To all the presidential campaigns trying to claim that the atrocity in Pakistan somehow proves that they have the right candidate — please stop.
This isn’t about you; in fact, as far as I can tell, it isn’t about America. It’s about the fact that Pakistan is a very messed-up place. This has very bad consequences for us, but it’s hard to see what, if anything, it says about US policy.
If you’re a tough guy (or gal) who believes in exerting US power — never mind, there are just too many heavily armed people in Pakistan for anyone but Norman Podhoretz to believe that we could throw our weight around. If you believe you can bring new understanding to the world through your enlightened outlook — sorry, there are too many people in Pakistan who don’t want to be enlightened. If you believe that we’d have more influence in the world if we hadn’t squandered our resources and good will in Iraq (which I do) — well, sorry, that influence wouldn’t extend to being able to bring peace and light to Pakistan.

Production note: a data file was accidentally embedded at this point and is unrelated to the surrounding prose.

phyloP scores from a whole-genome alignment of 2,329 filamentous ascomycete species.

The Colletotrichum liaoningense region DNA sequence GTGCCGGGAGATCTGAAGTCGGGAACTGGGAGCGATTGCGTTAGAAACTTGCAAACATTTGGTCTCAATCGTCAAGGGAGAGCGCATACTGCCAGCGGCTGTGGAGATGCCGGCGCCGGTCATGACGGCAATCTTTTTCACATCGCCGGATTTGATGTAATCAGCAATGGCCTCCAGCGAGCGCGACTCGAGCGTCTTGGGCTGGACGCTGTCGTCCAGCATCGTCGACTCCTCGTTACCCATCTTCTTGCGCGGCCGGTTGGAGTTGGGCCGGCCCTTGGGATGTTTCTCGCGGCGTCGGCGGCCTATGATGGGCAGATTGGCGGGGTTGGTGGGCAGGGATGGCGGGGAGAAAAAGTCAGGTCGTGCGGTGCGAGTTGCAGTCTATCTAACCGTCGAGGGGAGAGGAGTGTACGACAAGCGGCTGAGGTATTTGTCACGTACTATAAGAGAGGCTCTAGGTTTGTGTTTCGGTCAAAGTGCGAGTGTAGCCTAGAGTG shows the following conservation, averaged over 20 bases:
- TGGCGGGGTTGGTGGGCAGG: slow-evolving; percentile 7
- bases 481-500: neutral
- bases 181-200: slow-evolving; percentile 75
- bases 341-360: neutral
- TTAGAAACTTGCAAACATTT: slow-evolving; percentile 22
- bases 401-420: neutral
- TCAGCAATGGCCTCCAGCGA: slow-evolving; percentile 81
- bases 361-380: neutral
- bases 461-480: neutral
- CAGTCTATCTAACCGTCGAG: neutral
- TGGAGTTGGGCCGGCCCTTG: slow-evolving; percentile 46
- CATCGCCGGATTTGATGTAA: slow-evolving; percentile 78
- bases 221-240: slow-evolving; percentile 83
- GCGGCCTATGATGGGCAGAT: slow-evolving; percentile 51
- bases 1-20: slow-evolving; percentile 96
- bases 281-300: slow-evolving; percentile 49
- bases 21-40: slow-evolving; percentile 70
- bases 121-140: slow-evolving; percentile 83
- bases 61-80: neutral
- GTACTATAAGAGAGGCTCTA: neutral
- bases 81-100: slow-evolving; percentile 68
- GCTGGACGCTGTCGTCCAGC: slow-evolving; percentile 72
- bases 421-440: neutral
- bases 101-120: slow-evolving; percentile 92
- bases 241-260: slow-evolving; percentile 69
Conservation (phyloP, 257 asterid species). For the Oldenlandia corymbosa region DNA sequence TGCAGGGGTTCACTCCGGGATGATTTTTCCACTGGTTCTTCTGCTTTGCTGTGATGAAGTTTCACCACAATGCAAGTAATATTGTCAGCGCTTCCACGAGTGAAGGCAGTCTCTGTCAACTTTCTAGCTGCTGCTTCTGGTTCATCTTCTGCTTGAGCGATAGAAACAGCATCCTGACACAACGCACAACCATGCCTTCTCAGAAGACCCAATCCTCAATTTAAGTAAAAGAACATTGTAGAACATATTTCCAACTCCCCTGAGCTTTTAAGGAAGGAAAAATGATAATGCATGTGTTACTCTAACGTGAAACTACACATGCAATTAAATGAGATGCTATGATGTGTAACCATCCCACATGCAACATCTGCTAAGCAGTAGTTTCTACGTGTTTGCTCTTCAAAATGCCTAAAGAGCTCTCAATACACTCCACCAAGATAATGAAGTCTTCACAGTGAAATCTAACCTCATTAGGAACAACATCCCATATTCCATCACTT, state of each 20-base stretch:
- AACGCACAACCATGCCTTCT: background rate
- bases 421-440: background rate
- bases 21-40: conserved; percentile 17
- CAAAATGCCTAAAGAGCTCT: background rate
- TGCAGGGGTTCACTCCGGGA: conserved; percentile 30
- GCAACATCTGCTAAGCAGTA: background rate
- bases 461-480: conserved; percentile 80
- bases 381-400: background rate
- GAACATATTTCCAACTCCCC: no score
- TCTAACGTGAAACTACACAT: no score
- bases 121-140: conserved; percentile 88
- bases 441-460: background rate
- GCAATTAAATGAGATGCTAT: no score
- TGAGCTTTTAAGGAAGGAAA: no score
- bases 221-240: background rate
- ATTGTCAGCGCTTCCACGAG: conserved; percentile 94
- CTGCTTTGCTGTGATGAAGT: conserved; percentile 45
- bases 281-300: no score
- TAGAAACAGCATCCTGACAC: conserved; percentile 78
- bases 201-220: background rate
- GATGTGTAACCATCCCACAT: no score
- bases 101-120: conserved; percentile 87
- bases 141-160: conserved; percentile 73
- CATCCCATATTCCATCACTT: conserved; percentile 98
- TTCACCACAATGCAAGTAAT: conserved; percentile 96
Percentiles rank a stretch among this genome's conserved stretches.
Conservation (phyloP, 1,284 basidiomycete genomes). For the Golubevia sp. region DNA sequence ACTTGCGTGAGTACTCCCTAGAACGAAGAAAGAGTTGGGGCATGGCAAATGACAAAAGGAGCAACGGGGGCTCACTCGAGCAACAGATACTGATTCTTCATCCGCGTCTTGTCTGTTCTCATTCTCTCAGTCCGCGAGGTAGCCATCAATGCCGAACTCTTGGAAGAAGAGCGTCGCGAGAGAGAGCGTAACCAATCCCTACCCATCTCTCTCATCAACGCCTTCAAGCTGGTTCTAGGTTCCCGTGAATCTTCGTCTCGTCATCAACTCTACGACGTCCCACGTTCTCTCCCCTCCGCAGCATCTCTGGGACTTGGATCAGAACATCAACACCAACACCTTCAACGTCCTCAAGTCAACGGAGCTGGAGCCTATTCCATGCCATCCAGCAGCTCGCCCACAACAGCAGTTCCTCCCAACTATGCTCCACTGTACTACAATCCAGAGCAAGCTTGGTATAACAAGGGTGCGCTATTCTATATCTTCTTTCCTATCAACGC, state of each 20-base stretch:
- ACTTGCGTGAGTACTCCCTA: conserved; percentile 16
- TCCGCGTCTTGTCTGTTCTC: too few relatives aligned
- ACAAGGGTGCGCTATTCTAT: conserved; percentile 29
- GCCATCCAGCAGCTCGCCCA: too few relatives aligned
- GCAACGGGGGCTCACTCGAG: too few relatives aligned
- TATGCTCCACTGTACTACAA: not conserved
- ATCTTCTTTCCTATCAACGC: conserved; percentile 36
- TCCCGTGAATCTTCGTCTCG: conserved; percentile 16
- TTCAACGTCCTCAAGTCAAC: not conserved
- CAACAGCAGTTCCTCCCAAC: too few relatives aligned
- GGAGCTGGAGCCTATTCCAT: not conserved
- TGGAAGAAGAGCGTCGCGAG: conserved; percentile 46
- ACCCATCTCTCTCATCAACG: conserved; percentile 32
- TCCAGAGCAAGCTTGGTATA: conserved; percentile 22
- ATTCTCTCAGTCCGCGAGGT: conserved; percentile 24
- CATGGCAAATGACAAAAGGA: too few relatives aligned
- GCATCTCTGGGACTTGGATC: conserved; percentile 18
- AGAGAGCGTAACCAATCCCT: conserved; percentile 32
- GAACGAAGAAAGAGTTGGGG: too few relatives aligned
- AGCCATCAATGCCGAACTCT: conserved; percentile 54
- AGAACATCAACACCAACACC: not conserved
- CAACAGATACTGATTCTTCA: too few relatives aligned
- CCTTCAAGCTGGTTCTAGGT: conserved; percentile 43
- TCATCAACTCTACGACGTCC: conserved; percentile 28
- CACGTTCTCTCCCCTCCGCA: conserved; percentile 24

Josh Marshall provides a good snark on the same subject: The leading Dem candidates for president appear to be in a pitched battle to make the most craven and insipid uses of the Bhutto assassination for immediate political advantage. A true horse race.
It seldom is all about the US as I noted in November:
Actions in foreign countries are not always - hell seldom are - primarily driven by, for or against the interests of the United States. This applies in Australia where an anti-Bush prime minister and governing coalition got voted into office due to overwhelmingly domestic issues, and the Australian foreign policy intersect and disunion sets with US policy was a tertiary issue for most voters. This applies in Venezuala where Chavez has overwhelmingly been playing to an economically populist crowd.....
Yes, foreign policy does interact with domestic policy, but policy and political debates in other countries often have highly salient dimensions that are not about the United States, and foreign influences